• Research:Research helps in informing policy developers, healthcare providers, patients and family members on what should be done in the provision of health formal and informally to the patients. Therefore, lack of adequate research on family centered diabetes care for outpatients may negatively impact on the adoption and implementation of the family centered diabetes care.

12. Advantages of family-centered diabetes care

  • Reduces the diabetes treatment costs:Diabetes is costly disease to manage, and more costly in the presence of complication. It has been reported that the global diabetes management cost amount to $1.31 trillion, which accounts to 1.8% of 2015 global gross domestic product [34]. The FCC reduces diabetes associated hospital admissions and readmissions costs [35], as well as estimated lifetime health care costs.

  • Improvement of Hemoglobin:Hemoglobin A1c (HbA1c) improves by 1% in T2DM patients [36].

  • Reduces/prevent complications:The FCC prevent, delays and minimizes the severity of diabetes complications, improve quality of life and better glycaemic control through lifestyle behaviors such as healthy eating habits, regular physical activity and adherence to intake of diabetes medication.

  • Improves the clinical and psychosocial aspects of diabetes:The presence of diabetes affect the quality of life of patients and also brings along emotional and psychological burdens resulting in stress and depression, which worsens in the presence of complications such as erectile dysfunction.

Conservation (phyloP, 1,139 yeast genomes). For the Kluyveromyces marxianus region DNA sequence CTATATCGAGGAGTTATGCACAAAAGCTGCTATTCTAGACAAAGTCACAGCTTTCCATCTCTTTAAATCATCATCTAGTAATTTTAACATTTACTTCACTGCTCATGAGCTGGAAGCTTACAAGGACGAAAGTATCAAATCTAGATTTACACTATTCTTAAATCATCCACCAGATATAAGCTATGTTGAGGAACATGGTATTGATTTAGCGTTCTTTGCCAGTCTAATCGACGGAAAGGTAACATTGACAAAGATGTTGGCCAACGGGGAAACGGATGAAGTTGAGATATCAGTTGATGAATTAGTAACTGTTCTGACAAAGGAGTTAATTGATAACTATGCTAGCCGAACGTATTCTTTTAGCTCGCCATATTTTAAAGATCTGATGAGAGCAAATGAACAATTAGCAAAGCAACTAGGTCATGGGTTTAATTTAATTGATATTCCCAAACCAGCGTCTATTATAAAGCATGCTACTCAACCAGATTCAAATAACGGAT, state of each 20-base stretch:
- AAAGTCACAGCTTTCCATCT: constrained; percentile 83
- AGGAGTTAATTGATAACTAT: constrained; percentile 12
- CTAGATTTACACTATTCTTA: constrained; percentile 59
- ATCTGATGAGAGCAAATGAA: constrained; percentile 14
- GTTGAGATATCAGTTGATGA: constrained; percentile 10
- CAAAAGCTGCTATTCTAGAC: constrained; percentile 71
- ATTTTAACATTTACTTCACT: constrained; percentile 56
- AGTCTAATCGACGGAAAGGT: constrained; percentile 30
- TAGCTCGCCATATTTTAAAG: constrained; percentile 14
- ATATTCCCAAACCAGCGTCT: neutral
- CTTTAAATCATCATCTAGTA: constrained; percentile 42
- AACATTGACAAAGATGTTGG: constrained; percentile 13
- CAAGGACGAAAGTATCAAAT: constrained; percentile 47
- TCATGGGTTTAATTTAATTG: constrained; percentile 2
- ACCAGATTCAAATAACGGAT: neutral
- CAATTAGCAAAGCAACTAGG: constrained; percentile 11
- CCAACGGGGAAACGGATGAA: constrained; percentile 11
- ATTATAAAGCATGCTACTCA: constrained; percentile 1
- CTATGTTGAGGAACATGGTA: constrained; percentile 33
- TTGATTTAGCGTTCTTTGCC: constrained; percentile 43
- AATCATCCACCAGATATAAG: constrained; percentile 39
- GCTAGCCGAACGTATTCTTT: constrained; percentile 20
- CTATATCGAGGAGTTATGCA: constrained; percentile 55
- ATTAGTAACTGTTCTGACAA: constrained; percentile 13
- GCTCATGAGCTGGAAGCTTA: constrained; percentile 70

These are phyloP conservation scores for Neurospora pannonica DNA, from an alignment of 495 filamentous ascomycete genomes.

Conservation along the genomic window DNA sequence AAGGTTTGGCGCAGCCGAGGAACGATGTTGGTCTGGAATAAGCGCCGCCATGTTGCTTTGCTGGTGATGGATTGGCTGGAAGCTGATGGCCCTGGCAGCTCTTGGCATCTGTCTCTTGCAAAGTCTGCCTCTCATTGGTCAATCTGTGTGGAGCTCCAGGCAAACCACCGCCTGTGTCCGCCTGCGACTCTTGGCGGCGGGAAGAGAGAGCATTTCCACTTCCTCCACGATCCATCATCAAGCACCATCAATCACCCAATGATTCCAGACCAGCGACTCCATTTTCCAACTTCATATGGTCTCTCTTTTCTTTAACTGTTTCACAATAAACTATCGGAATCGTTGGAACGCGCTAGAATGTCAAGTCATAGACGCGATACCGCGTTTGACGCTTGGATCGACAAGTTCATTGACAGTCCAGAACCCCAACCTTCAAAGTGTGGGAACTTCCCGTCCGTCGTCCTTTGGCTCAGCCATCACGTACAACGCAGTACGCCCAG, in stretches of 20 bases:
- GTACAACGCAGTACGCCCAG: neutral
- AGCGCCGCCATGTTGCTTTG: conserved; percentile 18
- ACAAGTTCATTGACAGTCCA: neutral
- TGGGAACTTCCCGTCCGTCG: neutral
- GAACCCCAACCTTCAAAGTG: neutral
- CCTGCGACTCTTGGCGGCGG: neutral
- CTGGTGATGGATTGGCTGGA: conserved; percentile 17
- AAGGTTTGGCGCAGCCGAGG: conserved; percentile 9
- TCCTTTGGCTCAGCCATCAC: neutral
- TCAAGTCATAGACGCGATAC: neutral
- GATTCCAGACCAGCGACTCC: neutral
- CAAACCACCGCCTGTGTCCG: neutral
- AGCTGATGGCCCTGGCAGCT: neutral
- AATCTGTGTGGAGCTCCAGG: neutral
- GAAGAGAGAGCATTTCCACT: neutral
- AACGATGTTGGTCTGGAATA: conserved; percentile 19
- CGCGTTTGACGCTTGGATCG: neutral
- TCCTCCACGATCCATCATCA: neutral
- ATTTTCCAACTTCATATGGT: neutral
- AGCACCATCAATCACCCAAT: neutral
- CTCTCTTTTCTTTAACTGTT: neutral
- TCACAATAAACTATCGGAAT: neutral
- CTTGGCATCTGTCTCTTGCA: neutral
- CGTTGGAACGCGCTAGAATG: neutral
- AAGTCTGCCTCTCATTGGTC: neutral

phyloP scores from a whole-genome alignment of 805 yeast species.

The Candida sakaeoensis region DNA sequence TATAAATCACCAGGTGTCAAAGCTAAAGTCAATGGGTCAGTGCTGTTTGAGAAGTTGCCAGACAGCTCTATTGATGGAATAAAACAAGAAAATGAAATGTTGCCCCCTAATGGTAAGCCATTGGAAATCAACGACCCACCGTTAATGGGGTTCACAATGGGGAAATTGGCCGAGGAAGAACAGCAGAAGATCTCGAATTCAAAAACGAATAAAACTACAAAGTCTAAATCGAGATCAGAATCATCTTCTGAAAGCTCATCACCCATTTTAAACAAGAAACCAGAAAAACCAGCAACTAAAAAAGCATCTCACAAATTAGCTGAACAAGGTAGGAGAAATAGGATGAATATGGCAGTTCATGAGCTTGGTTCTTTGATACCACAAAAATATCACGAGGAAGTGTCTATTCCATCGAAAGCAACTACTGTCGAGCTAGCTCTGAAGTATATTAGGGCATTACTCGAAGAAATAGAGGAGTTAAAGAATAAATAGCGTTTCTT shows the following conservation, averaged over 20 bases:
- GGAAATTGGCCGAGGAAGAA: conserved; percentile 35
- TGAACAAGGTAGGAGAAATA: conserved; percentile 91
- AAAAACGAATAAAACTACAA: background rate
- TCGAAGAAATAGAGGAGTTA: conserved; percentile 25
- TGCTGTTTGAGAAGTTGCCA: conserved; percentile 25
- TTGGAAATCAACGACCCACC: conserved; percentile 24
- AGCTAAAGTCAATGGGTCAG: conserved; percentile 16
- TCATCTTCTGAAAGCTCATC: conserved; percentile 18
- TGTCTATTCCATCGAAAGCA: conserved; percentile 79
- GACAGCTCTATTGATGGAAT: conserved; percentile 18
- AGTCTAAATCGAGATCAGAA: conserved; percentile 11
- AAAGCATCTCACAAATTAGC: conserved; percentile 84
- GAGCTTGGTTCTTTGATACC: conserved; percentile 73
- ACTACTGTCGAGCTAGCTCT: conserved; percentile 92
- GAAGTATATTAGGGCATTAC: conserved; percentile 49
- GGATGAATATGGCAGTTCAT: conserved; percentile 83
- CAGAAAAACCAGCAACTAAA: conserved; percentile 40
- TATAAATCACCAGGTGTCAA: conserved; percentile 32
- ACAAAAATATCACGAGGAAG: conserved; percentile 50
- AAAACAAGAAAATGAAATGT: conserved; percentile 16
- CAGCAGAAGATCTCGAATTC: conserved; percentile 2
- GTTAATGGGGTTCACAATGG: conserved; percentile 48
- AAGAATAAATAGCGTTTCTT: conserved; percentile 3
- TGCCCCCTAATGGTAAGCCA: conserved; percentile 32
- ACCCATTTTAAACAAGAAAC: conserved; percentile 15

13. Conclusion

Adoption and implementation of the family-centred diabetes care can assist in improving better glycaemic outcomes in older diabetes outpatients It will also help in improving knowledge of both patients and family members for improved quality of life and reduction of new cases.

© 2021 The Author(s). Licensee IntechOpen. This chapter is distributed under the terms of the Creative Commons Attribution 3.0 License, which permits unrestricted use, distribution, and reproduction in any medium, provided the original work is properly cited.

How to cite and reference

Link to this chapter Copy to clipboard

Cite this chapter Copy to clipboard

Mabitsela Hezekiel Mphasha and Tebogo Maria Mothiba (March 22nd 2021). Family-Centered Diabetes Care for Better Glycemic Outcomes of Outpatients in Rural Areas, Lifestyle and Epidemiology - The Double Burden of Poverty and Cardiovascular Diseases in African Populations, Kotsedi Daniel Monyeki and Han C.G. Kemper, IntechOpen, DOI: 10.5772/intechopen.96223. Available from:

chapter statistics

91total chapter downloads

More statistics for editors and authors

Login to your personal dashboard for more detailed statistics on your publications.

Access personal reporting

Related Content

This Book

Next chapter

The Importance of Health Literacy Related to Medications Instructions to Promote Adherence in People Living with Cardiovascular Diseases at Rural Settings

By Charity Ngoatle and Tebogo Maria Mothiba

Related Book

First chapter

Changing Contexts in Epidemiologic Research - Thoughts of Young Epidemiologists on Major Challenges for the Next Decades

By Ana Azevedo, Leda Chatzi, Tobias Pischon and Lorenzo Richiardi

We are IntechOpen, the world's leading publisher of Open Access books. Built by scientists, for scientists. Our readership spans scientists, professors, researchers, librarians, and students, as well as business professionals. We share our knowledge and peer-reveiwed research papers with libraries, scientific and engineering societies, and also work with corporate R&D departments and government entities.

More About Us